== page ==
United States v. Concord Mgmt. & Consulting LLC

Decision Date13 August 2018
Docket NumberCriminal Action No. 18-cr-0032-2 (DLF)
Citation317 F.Supp.3d 598
CourtU.S. District Court — District of Columbia

Jeannie Sclafani Rhee, Lawrence Rush Atkinson, Ryan Kao Dickey, Michael Richard Dreeben, U.S. Department of Justice Special Counsel's Office, Washington, DC, for United States of America.

Eric A. Dubelier, Reed Smith LLP, Washington, DC, Katherine Joanne Seikaly, Reed Smith, LLP, McLean, VA, for Defendant.


DABNEY L. FRIEDRICH, United States District Judge

Concord Management and Consulting LLC moves to dismiss the indictment on the ground that Special Counsel Robert Mueller was appointed unlawfully by Acting Attorney General Rod Rosenstein. Dkt. 36. The Court will deny Concord's motion. The Special Counsel's appointment complies with the Constitution's Appointments Clause because (1) the Special Counsel is an "inferior Officer"; and (2) Congress "by Law vest[ed]" the Acting Attorney General with the power to make the appointment. U.S. Const. art. II, § 2, cl. 2.

First, the Special Counsel is an inferior officer because he is directed and supervised by the Acting Attorney General. Although the Special Counsel regulations may not permit the Acting Attorney General to countermand certain decisions made by the Special Counsel, the Special Counsel remains subject to the Acting Attorney General's plenary supervision: the Acting Attorney General has the discretionary power to rescind or revise the regulations; moreover, the Acting Attorney General effectively has the power to remove the Special Counsel at will, either via the regulations or by rescinding or revising the regulations. Second, Congress vested the Acting Attorney General with the power to appoint the Special Counsel. Even though no statute explicitly authorizes the Acting Attorney General to make the appointment, Supreme Court and D.C. Circuit precedent make clear that the Acting Attorney General has the necessary statutory authority.

Concord's secondary arguments also fail. The appointment does not violate core separation-of-powers principles. Nor has the Special Counsel exceeded his authority under the appointment order by investigating and prosecuting Concord. Accordingly, and for the reasons stated below, the Court will deny Concord's motion to dismiss the indictment.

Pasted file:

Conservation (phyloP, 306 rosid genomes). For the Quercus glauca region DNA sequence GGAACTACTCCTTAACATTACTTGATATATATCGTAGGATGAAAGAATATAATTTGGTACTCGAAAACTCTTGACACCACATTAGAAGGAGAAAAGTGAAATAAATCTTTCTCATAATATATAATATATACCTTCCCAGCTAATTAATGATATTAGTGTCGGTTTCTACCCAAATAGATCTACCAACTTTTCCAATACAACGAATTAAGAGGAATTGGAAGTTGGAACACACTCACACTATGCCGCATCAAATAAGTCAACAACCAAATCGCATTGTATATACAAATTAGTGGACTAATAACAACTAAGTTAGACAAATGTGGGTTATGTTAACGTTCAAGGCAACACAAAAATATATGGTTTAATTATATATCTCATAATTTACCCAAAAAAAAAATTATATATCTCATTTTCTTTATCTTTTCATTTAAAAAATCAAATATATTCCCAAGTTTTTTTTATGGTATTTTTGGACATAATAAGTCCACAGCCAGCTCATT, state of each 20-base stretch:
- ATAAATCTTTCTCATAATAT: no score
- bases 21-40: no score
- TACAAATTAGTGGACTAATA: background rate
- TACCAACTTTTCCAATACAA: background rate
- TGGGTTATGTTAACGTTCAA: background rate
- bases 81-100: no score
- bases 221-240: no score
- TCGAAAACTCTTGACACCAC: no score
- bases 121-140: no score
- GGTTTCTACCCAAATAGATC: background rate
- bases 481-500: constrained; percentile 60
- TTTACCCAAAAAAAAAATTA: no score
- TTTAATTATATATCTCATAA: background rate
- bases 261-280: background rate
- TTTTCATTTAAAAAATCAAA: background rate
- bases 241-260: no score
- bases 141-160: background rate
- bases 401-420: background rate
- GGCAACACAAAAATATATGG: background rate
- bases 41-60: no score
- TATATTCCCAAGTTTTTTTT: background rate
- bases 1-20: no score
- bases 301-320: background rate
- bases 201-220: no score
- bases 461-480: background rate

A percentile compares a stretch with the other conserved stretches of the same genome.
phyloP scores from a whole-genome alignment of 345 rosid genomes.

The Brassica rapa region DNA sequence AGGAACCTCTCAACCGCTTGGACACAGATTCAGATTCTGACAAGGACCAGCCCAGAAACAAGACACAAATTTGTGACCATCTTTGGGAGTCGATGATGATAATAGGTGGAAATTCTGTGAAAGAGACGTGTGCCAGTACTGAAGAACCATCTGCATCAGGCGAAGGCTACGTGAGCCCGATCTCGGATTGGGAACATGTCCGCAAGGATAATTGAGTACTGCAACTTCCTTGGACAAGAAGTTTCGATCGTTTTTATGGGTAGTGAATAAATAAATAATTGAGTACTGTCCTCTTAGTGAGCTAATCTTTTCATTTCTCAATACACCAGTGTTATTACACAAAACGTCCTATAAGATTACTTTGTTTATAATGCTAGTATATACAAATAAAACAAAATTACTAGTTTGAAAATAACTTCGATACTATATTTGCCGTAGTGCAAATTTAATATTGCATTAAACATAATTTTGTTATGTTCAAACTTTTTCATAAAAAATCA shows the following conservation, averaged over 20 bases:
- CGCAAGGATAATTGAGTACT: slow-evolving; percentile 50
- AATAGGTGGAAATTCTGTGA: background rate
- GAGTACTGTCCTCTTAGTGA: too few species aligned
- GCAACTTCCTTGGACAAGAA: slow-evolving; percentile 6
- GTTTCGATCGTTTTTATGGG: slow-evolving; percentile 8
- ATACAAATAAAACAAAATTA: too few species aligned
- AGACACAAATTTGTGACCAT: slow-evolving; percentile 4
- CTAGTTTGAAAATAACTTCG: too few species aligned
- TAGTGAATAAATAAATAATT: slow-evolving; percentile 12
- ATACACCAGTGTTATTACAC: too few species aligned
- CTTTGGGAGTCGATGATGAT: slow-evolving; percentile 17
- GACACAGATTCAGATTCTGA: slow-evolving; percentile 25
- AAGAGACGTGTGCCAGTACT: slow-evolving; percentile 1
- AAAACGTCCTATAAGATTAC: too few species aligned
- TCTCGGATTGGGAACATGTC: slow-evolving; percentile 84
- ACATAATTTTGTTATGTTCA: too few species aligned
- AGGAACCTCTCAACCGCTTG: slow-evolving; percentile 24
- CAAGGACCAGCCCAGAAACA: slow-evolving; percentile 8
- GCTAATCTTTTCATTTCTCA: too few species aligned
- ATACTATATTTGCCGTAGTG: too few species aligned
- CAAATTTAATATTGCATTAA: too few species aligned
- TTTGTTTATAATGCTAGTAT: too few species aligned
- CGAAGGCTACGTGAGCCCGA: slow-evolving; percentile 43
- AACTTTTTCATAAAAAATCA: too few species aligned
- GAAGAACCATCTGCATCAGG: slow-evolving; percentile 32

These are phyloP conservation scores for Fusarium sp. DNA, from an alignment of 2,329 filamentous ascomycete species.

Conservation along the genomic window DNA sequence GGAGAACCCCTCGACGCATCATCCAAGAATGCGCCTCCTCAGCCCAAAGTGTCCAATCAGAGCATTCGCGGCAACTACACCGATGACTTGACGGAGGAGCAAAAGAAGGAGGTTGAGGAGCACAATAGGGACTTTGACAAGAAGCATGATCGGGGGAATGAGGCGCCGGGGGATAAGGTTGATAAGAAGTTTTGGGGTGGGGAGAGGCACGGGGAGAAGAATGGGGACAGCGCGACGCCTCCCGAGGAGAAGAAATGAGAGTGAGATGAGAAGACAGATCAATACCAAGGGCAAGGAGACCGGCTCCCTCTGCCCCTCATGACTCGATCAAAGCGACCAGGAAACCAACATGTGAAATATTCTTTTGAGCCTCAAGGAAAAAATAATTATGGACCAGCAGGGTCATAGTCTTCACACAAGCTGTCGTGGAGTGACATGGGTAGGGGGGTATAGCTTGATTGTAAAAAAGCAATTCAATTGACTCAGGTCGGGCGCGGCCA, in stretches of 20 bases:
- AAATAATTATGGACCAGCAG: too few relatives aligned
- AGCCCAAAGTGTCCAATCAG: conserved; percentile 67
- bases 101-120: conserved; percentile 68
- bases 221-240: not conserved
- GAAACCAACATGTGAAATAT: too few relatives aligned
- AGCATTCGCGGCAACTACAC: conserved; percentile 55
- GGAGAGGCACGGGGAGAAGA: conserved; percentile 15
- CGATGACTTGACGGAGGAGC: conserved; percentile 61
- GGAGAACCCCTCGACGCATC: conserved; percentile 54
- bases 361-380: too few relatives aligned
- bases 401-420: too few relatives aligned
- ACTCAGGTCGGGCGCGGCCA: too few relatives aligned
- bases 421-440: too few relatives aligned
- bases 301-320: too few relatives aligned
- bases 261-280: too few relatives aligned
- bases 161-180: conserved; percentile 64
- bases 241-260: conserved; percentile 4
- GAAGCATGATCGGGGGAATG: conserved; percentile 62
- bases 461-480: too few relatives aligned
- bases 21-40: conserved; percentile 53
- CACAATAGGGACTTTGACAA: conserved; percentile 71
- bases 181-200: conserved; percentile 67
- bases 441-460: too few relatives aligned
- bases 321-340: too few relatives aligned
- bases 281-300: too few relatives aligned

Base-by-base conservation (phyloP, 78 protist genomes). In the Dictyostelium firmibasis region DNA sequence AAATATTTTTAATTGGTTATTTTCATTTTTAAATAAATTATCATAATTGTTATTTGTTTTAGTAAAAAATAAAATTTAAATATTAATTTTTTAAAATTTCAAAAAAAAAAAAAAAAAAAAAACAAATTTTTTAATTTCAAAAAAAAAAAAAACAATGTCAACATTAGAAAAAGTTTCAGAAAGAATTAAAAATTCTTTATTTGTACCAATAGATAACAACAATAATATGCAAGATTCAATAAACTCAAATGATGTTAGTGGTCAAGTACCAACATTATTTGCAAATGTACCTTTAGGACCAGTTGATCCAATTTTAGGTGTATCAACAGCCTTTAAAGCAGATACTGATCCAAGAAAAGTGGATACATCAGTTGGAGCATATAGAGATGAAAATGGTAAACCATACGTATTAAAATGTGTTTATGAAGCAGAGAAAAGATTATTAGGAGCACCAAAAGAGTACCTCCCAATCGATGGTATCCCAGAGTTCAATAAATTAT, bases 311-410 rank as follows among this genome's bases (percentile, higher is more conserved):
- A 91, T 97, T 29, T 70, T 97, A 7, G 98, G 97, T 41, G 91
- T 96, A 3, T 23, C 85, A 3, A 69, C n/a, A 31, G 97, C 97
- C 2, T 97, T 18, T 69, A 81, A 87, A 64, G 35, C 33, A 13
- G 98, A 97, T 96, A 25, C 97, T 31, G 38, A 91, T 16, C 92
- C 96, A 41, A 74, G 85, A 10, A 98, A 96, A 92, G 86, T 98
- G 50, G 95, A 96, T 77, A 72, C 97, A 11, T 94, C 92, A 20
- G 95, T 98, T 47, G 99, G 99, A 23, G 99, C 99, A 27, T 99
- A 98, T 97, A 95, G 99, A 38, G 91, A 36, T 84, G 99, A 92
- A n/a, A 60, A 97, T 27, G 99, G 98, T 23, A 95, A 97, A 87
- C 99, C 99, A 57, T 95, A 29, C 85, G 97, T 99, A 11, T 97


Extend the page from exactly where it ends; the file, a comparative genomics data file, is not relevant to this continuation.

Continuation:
A. The Office of the Special Counsel

During the Watergate era, special prosecutors were appointed through executive-branch regulations. In 1978, Congress enacted the Ethics in Government Act, which allowed for the appointment of a special prosecutor later renamed the "independent counsel." See Pub. L. No. 95-521, § 601(a) (1978); see also Ethics in Government Act Amendments of 1982, Pub. L. No. 97-409, § 2 (1983). Under the Act, if the Attorney General determined that certain investigations or prosecutions were warranted, the Attorney General applied to a special three-judge court, which then selected and appointed an independent counsel. Pub. L. No. 95-521, § 601(a). In the face of a constitutional challenge, the independent counsel provisions of the Ethics in Government Act were upheld in Morrison v. Olson , 487 U.S. 654, 108 S.Ct. 2597, 101 L.Ed.2d 569 (1988). The provisions expired in 1999, and Congress declined to renew them. Then-Attorney General Janet Reno testified before the Senate, "The Independent Counsel Act is structurally flawed and ... those flaws cannot be corrected within our constitutional framework.... [T]he independent counsel is vested with the full gamut of prosecutorial powers, but with little of its accountability. He has not been confirmed by the Senate .... Accountability is no small matter. It goes to the very heart of our constitutional scheme." The Future of the Independent Counsel Act: Hearing Before the S. Comm. on Governmental Affairs, 106th Cong. (March 17, 1999) (statement of Janet Reno, Att'y Gen. of the United States).